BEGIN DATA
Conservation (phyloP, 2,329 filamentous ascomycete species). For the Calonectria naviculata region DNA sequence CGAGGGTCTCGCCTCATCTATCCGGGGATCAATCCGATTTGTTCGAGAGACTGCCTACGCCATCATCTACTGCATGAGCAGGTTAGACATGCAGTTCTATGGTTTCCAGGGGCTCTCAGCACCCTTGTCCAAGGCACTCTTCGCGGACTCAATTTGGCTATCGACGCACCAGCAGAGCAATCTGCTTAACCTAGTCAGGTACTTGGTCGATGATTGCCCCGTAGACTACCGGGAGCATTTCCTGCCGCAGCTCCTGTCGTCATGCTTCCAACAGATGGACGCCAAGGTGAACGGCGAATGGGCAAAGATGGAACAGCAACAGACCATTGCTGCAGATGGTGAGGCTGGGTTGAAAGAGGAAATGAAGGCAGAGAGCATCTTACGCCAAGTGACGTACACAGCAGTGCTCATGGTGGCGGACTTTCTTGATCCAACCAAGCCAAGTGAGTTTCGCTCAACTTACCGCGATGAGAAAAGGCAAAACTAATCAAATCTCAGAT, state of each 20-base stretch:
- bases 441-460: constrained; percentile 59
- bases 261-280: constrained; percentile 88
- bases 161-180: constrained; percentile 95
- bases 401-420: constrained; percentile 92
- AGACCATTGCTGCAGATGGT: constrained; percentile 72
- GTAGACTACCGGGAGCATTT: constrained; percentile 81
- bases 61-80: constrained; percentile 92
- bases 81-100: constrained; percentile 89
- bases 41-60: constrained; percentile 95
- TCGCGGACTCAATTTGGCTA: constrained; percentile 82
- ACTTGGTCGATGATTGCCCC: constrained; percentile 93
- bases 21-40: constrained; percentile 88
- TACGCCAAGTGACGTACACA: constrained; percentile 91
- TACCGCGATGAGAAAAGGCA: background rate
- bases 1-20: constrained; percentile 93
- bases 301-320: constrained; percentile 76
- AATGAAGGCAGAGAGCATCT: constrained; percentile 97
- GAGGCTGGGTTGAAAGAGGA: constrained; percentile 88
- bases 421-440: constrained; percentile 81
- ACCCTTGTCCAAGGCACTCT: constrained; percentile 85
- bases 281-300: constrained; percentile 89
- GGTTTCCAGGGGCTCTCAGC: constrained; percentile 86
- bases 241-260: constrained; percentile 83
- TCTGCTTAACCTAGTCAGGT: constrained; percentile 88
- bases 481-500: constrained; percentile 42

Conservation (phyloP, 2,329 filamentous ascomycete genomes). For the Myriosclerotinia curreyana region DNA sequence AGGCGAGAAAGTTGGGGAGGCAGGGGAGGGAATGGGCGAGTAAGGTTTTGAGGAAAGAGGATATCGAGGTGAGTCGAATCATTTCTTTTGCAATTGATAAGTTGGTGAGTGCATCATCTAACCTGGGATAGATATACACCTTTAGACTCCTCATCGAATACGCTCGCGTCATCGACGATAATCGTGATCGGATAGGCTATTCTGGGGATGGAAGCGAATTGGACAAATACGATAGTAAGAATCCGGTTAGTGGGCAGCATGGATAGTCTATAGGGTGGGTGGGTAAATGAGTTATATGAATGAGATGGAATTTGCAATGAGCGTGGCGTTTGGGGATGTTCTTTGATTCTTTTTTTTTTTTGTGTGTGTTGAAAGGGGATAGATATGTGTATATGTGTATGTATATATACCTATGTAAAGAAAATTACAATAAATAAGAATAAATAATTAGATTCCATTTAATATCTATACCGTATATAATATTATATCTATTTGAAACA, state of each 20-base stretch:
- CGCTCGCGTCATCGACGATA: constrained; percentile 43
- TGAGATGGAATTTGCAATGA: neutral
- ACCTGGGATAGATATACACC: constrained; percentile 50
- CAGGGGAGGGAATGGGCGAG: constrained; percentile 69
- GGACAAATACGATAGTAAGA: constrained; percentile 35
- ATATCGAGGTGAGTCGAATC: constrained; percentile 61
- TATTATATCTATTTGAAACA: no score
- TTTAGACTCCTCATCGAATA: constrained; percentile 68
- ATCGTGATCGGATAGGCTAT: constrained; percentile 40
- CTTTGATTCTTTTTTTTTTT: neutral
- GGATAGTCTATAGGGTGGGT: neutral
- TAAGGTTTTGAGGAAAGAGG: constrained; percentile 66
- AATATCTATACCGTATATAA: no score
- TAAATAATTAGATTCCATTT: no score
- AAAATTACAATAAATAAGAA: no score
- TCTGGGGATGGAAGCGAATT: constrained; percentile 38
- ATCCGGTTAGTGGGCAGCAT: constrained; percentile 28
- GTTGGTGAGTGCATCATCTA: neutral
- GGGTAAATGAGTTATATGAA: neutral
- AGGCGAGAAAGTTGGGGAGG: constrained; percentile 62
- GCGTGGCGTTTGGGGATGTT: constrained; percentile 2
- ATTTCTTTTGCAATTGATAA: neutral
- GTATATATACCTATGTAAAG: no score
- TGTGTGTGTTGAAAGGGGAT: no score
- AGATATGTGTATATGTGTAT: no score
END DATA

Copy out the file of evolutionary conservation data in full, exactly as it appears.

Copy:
Conservation (phyloP, 2,329 filamentous ascomycete species). For the Calonectria naviculata region DNA sequence CGAGGGTCTCGCCTCATCTATCCGGGGATCAATCCGATTTGTTCGAGAGACTGCCTACGCCATCATCTACTGCATGAGCAGGTTAGACATGCAGTTCTATGGTTTCCAGGGGCTCTCAGCACCCTTGTCCAAGGCACTCTTCGCGGACTCAATTTGGCTATCGACGCACCAGCAGAGCAATCTGCTTAACCTAGTCAGGTACTTGGTCGATGATTGCCCCGTAGACTACCGGGAGCATTTCCTGCCGCAGCTCCTGTCGTCATGCTTCCAACAGATGGACGCCAAGGTGAACGGCGAATGGGCAAAGATGGAACAGCAACAGACCATTGCTGCAGATGGTGAGGCTGGGTTGAAAGAGGAAATGAAGGCAGAGAGCATCTTACGCCAAGTGACGTACACAGCAGTGCTCATGGTGGCGGACTTTCTTGATCCAACCAAGCCAAGTGAGTTTCGCTCAACTTACCGCGATGAGAAAAGGCAAAACTAATCAAATCTCAGAT, state of each 20-base stretch:
- bases 441-460: constrained; percentile 59
- bases 261-280: constrained; percentile 88
- bases 161-180: constrained; percentile 95
- bases 401-420: constrained; percentile 92
- AGACCATTGCTGCAGATGGT: constrained; percentile 72
- GTAGACTACCGGGAGCATTT: constrained; percentile 81
- bases 61-80: constrained; percentile 92
- bases 81-100: constrained; percentile 89
- bases 41-60: constrained; percentile 95
- TCGCGGACTCAATTTGGCTA: constrained; percentile 82
- ACTTGGTCGATGATTGCCCC: constrained; percentile 93
- bases 21-40: constrained; percentile 88
- TACGCCAAGTGACGTACACA: constrained; percentile 91
- TACCGCGATGAGAAAAGGCA: background rate
- bases 1-20: constrained; percentile 93
- bases 301-320: constrained; percentile 76
- AATGAAGGCAGAGAGCATCT: constrained; percentile 97
- GAGGCTGGGTTGAAAGAGGA: constrained; percentile 88
- bases 421-440: constrained; percentile 81
- ACCCTTGTCCAAGGCACTCT: constrained; percentile 85
- bases 281-300: constrained; percentile 89
- GGTTTCCAGGGGCTCTCAGC: constrained; percentile 86
- bases 241-260: constrained; percentile 83
- TCTGCTTAACCTAGTCAGGT: constrained; percentile 88
- bases 481-500: constrained; percentile 42

Conservation (phyloP, 2,329 filamentous ascomycete genomes). For the Myriosclerotinia curreyana region DNA sequence AGGCGAGAAAGTTGGGGAGGCAGGGGAGGGAATGGGCGAGTAAGGTTTTGAGGAAAGAGGATATCGAGGTGAGTCGAATCATTTCTTTTGCAATTGATAAGTTGGTGAGTGCATCATCTAACCTGGGATAGATATACACCTTTAGACTCCTCATCGAATACGCTCGCGTCATCGACGATAATCGTGATCGGATAGGCTATTCTGGGGATGGAAGCGAATTGGACAAATACGATAGTAAGAATCCGGTTAGTGGGCAGCATGGATAGTCTATAGGGTGGGTGGGTAAATGAGTTATATGAATGAGATGGAATTTGCAATGAGCGTGGCGTTTGGGGATGTTCTTTGATTCTTTTTTTTTTTTGTGTGTGTTGAAAGGGGATAGATATGTGTATATGTGTATGTATATATACCTATGTAAAGAAAATTACAATAAATAAGAATAAATAATTAGATTCCATTTAATATCTATACCGTATATAATATTATATCTATTTGAAACA, state of each 20-base stretch:
- CGCTCGCGTCATCGACGATA: constrained; percentile 43
- TGAGATGGAATTTGCAATGA: neutral
- ACCTGGGATAGATATACACC: constrained; percentile 50
- CAGGGGAGGGAATGGGCGAG: constrained; percentile 69
- GGACAAATACGATAGTAAGA: constrained; percentile 35
- ATATCGAGGTGAGTCGAATC: constrained; percentile 61
- TATTATATCTATTTGAAACA: no score
- TTTAGACTCCTCATCGAATA: constrained; percentile 68
- ATCGTGATCGGATAGGCTAT: constrained; percentile 40
- CTTTGATTCTTTTTTTTTTT: neutral
- GGATAGTCTATAGGGTGGGT: neutral
- TAAGGTTTTGAGGAAAGAGG: constrained; percentile 66
- AATATCTATACCGTATATAA: no score
- TAAATAATTAGATTCCATTT: no score
- AAAATTACAATAAATAAGAA: no score
- TCTGGGGATGGAAGCGAATT: constrained; percentile 38
- ATCCGGTTAGTGGGCAGCAT: constrained; percentile 28
- GTTGGTGAGTGCATCATCTA: neutral
- GGGTAAATGAGTTATATGAA: neutral
- AGGCGAGAAAGTTGGGGAGG: constrained; percentile 62
- GCGTGGCGTTTGGGGATGTT: constrained; percentile 2
- ATTTCTTTTGCAATTGATAA: neutral
- GTATATATACCTATGTAAAG: no score
- TGTGTGTGTTGAAAGGGGAT: no score
- AGATATGTGTATATGTGTAT: no score